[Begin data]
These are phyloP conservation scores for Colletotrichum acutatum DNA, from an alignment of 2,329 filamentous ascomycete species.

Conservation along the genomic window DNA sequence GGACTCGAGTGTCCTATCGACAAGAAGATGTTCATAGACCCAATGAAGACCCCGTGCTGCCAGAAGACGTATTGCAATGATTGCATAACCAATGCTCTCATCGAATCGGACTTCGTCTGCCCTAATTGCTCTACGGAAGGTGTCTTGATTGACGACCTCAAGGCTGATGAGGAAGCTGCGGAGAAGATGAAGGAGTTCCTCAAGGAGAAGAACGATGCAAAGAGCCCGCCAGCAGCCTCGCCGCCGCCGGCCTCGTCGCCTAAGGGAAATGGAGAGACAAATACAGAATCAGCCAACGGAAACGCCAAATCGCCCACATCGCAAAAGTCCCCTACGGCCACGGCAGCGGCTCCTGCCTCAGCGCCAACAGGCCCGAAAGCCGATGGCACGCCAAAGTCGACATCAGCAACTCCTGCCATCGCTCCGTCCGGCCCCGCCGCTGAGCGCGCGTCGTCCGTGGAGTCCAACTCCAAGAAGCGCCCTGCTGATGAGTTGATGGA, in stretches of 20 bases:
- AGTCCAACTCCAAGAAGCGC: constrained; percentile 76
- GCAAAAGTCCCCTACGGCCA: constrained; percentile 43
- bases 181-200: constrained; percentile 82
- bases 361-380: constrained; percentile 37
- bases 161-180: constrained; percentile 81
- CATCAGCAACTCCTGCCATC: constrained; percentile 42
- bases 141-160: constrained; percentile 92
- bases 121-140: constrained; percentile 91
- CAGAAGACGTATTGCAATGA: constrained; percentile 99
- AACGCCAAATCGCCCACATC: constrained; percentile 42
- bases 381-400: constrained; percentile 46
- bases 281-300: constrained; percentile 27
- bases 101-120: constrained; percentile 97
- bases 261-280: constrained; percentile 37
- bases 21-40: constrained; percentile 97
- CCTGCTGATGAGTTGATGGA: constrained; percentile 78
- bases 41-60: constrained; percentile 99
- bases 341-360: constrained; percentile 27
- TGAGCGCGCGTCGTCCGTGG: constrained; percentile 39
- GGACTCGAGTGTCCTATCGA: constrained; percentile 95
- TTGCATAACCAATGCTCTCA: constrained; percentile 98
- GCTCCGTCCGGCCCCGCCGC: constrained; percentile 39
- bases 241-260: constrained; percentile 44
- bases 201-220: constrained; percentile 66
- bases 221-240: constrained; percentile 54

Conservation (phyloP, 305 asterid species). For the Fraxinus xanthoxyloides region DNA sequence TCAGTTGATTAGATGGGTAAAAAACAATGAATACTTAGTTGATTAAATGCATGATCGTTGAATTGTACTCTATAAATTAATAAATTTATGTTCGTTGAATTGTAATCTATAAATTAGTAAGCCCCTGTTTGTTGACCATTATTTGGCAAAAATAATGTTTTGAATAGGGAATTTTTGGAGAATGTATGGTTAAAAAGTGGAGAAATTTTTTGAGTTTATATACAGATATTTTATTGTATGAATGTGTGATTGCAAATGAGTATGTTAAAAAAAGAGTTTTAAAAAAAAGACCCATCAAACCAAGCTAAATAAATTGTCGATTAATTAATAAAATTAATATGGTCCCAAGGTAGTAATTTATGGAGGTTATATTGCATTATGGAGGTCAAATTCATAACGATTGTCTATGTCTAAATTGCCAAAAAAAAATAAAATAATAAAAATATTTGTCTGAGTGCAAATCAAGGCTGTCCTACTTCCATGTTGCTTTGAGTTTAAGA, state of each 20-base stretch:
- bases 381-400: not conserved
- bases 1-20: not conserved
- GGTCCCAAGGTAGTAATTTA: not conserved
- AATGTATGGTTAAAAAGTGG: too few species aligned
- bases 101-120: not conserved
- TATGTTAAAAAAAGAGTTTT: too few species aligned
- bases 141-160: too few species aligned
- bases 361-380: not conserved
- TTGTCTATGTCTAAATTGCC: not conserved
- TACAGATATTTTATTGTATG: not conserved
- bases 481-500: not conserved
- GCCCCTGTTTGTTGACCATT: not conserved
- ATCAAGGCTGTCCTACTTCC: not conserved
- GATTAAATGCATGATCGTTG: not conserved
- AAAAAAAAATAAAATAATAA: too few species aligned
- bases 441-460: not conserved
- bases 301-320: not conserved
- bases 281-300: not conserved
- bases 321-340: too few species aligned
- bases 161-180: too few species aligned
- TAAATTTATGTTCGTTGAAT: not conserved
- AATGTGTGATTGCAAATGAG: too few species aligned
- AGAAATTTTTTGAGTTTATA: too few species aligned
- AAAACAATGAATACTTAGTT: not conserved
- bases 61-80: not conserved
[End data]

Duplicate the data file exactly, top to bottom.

These are phyloP conservation scores for Colletotrichum acutatum DNA, from an alignment of 2,329 filamentous ascomycete species.

Conservation along the genomic window DNA sequence GGACTCGAGTGTCCTATCGACAAGAAGATGTTCATAGACCCAATGAAGACCCCGTGCTGCCAGAAGACGTATTGCAATGATTGCATAACCAATGCTCTCATCGAATCGGACTTCGTCTGCCCTAATTGCTCTACGGAAGGTGTCTTGATTGACGACCTCAAGGCTGATGAGGAAGCTGCGGAGAAGATGAAGGAGTTCCTCAAGGAGAAGAACGATGCAAAGAGCCCGCCAGCAGCCTCGCCGCCGCCGGCCTCGTCGCCTAAGGGAAATGGAGAGACAAATACAGAATCAGCCAACGGAAACGCCAAATCGCCCACATCGCAAAAGTCCCCTACGGCCACGGCAGCGGCTCCTGCCTCAGCGCCAACAGGCCCGAAAGCCGATGGCACGCCAAAGTCGACATCAGCAACTCCTGCCATCGCTCCGTCCGGCCCCGCCGCTGAGCGCGCGTCGTCCGTGGAGTCCAACTCCAAGAAGCGCCCTGCTGATGAGTTGATGGA, in stretches of 20 bases:
- AGTCCAACTCCAAGAAGCGC: constrained; percentile 76
- GCAAAAGTCCCCTACGGCCA: constrained; percentile 43
- bases 181-200: constrained; percentile 82
- bases 361-380: constrained; percentile 37
- bases 161-180: constrained; percentile 81
- CATCAGCAACTCCTGCCATC: constrained; percentile 42
- bases 141-160: constrained; percentile 92
- bases 121-140: constrained; percentile 91
- CAGAAGACGTATTGCAATGA: constrained; percentile 99
- AACGCCAAATCGCCCACATC: constrained; percentile 42
- bases 381-400: constrained; percentile 46
- bases 281-300: constrained; percentile 27
- bases 101-120: constrained; percentile 97
- bases 261-280: constrained; percentile 37
- bases 21-40: constrained; percentile 97
- CCTGCTGATGAGTTGATGGA: constrained; percentile 78
- bases 41-60: constrained; percentile 99
- bases 341-360: constrained; percentile 27
- TGAGCGCGCGTCGTCCGTGG: constrained; percentile 39
- GGACTCGAGTGTCCTATCGA: constrained; percentile 95
- TTGCATAACCAATGCTCTCA: constrained; percentile 98
- GCTCCGTCCGGCCCCGCCGC: constrained; percentile 39
- bases 241-260: constrained; percentile 44
- bases 201-220: constrained; percentile 66
- bases 221-240: constrained; percentile 54

Conservation (phyloP, 305 asterid species). For the Fraxinus xanthoxyloides region DNA sequence TCAGTTGATTAGATGGGTAAAAAACAATGAATACTTAGTTGATTAAATGCATGATCGTTGAATTGTACTCTATAAATTAATAAATTTATGTTCGTTGAATTGTAATCTATAAATTAGTAAGCCCCTGTTTGTTGACCATTATTTGGCAAAAATAATGTTTTGAATAGGGAATTTTTGGAGAATGTATGGTTAAAAAGTGGAGAAATTTTTTGAGTTTATATACAGATATTTTATTGTATGAATGTGTGATTGCAAATGAGTATGTTAAAAAAAGAGTTTTAAAAAAAAGACCCATCAAACCAAGCTAAATAAATTGTCGATTAATTAATAAAATTAATATGGTCCCAAGGTAGTAATTTATGGAGGTTATATTGCATTATGGAGGTCAAATTCATAACGATTGTCTATGTCTAAATTGCCAAAAAAAAATAAAATAATAAAAATATTTGTCTGAGTGCAAATCAAGGCTGTCCTACTTCCATGTTGCTTTGAGTTTAAGA, state of each 20-base stretch:
- bases 381-400: not conserved
- bases 1-20: not conserved
- GGTCCCAAGGTAGTAATTTA: not conserved
- AATGTATGGTTAAAAAGTGG: too few species aligned
- bases 101-120: not conserved
- TATGTTAAAAAAAGAGTTTT: too few species aligned
- bases 141-160: too few species aligned
- bases 361-380: not conserved
- TTGTCTATGTCTAAATTGCC: not conserved
- TACAGATATTTTATTGTATG: not conserved
- bases 481-500: not conserved
- GCCCCTGTTTGTTGACCATT: not conserved
- ATCAAGGCTGTCCTACTTCC: not conserved
- GATTAAATGCATGATCGTTG: not conserved
- AAAAAAAAATAAAATAATAA: too few species aligned
- bases 441-460: not conserved
- bases 301-320: not conserved
- bases 281-300: not conserved
- bases 321-340: too few species aligned
- bases 161-180: too few species aligned
- TAAATTTATGTTCGTTGAAT: not conserved
- AATGTGTGATTGCAAATGAG: too few species aligned
- AGAAATTTTTTGAGTTTATA: too few species aligned
- AAAACAATGAATACTTAGTT: not conserved
- bases 61-80: not conserved